MK Libraries thrive despite national trend for closure

    MK’s Westcroft Library is to reopen on 29 January in a new home on Wimborne Crescent following an eight month build and a £1.2million investment.

    The purpose built library will feature a children’s section designed in the style of a knight’s castle and with new furniture throughout. New Libraries Xtra technology will provide out of hours access via membership swipe cards and the library has greatly extended its opening hours including Sundays.

    Westcroft is the latest MK library to receive investment.  Last year Bletchley Library had a £700,000 refurbishment.  MK Council’s commitment is to keep libraries open and improving and this sets MK against the national trend, where spending on libraries fell by £30m in 2017-18[1] and 127 libraries closed.

    There are nine libraries in MK plus a mobile service.  Last year, they issued more than 850,000 books and added around 22,000 new titles while almost 6,000 new borrowers signed up.  In the past year, 12,560 people attended more than 800 library events and activities and 74,034 computer sessions were logged by members of the public.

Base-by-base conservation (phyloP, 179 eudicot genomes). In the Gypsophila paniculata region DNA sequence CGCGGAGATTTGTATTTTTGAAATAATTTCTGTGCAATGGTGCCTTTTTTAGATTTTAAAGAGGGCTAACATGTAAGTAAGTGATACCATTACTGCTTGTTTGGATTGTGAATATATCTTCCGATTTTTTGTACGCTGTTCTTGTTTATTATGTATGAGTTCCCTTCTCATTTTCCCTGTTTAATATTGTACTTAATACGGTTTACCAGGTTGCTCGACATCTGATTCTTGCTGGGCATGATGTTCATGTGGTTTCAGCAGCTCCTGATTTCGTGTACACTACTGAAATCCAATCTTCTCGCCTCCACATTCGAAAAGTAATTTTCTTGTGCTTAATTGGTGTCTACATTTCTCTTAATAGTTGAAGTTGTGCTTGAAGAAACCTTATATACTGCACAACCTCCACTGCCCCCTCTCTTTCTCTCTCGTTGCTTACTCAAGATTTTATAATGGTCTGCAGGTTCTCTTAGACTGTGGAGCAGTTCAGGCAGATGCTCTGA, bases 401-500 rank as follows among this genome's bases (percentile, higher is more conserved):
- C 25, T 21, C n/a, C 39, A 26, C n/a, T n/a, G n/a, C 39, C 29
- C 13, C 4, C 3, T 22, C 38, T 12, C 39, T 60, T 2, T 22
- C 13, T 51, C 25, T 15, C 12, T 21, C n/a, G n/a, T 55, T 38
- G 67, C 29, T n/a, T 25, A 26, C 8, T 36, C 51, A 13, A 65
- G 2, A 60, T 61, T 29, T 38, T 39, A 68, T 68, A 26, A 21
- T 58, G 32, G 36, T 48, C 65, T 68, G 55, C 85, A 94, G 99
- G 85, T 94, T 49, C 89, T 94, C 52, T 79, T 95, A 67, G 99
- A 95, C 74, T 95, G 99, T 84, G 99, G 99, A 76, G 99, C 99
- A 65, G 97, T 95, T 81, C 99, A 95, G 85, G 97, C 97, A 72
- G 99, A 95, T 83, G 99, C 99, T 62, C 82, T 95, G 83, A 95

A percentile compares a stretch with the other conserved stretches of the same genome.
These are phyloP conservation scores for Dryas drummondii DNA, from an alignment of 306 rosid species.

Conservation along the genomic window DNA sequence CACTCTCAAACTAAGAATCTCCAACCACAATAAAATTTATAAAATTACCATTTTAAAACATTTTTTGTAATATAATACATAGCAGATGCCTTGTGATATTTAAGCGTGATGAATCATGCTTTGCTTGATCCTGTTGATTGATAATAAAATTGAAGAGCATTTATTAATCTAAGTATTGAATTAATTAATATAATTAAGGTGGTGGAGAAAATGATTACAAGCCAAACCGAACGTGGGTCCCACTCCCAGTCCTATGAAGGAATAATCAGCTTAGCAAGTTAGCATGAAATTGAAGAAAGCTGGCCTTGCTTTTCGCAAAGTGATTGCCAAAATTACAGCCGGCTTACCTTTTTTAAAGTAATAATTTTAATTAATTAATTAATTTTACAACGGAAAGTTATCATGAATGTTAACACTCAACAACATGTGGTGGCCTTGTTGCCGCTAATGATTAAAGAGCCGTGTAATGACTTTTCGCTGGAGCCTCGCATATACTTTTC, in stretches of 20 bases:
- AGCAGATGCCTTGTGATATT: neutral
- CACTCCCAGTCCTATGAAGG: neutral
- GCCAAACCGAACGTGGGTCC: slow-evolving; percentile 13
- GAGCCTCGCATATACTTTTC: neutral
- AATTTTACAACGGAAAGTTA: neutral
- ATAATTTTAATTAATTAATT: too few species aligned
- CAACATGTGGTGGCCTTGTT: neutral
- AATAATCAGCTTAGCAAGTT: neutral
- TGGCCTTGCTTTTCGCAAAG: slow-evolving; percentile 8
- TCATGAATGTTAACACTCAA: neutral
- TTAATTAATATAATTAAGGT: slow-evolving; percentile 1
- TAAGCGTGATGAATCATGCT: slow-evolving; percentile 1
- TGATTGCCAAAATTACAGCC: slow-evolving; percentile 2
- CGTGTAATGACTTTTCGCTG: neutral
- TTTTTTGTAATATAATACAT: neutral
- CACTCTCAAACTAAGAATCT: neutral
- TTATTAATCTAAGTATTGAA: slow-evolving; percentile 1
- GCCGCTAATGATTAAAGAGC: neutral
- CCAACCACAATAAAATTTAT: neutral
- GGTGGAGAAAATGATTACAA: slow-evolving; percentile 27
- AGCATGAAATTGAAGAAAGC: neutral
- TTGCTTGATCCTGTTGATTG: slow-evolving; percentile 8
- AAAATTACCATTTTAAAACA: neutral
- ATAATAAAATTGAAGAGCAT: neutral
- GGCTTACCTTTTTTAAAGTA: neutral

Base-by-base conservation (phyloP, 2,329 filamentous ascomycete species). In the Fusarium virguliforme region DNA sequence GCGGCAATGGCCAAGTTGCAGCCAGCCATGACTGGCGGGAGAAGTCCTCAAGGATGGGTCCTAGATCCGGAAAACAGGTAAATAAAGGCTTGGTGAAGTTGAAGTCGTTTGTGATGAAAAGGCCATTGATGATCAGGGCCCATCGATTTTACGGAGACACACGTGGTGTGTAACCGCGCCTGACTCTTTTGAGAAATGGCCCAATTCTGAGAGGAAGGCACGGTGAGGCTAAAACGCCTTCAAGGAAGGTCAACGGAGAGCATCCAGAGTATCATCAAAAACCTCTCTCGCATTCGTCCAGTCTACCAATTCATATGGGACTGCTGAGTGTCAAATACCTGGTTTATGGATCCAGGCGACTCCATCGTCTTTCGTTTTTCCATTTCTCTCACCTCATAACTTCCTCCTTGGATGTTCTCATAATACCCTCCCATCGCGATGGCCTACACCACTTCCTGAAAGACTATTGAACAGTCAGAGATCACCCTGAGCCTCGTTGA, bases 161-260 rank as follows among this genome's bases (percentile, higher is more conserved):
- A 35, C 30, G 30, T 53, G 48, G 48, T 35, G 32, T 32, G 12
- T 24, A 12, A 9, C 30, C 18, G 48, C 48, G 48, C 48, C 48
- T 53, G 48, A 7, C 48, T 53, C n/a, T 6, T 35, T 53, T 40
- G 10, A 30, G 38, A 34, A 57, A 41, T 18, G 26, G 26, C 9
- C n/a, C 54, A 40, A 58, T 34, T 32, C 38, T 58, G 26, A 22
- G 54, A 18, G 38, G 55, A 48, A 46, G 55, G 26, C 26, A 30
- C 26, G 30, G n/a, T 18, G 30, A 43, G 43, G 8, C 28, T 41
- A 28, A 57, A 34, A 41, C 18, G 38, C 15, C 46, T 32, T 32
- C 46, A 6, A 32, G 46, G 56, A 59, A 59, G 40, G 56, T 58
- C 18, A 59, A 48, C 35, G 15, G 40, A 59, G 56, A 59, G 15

Crime is the most popular genre for adults in MK.  The most borrowed books overall are in children’s fiction; Tom Gates books by Liz Pinchon, Wimpy Kid series by Jeff Kinney and Dork Diaries by Rachel Rene Russell.

    Libraries across MK have been adopting new technology and new ways of working.  Kingston Library has a purpose built second floor for tenants and also offers out of hours access via membership swipe cards – currently being considered for other sites.

    Cllr Moriah Priestly, Cabinet Member Economic Growth and Community Partnerships, said: “Whilst libraries around the UK are under threat, in MK we’re investing in new and improved facilities and looking at better ways people can access their library, including more flexible opening times.  

    “We’re extremely grateful not just for the help of the local volunteers who help keep MK’s libraries running so well, but to local people who tell us they value the library services we offer.  We want MK to be a place of opportunity, and our libraries are thriving places where you can share ideas and learn new skills.  Please keep using them, so we know they’re important to you.”

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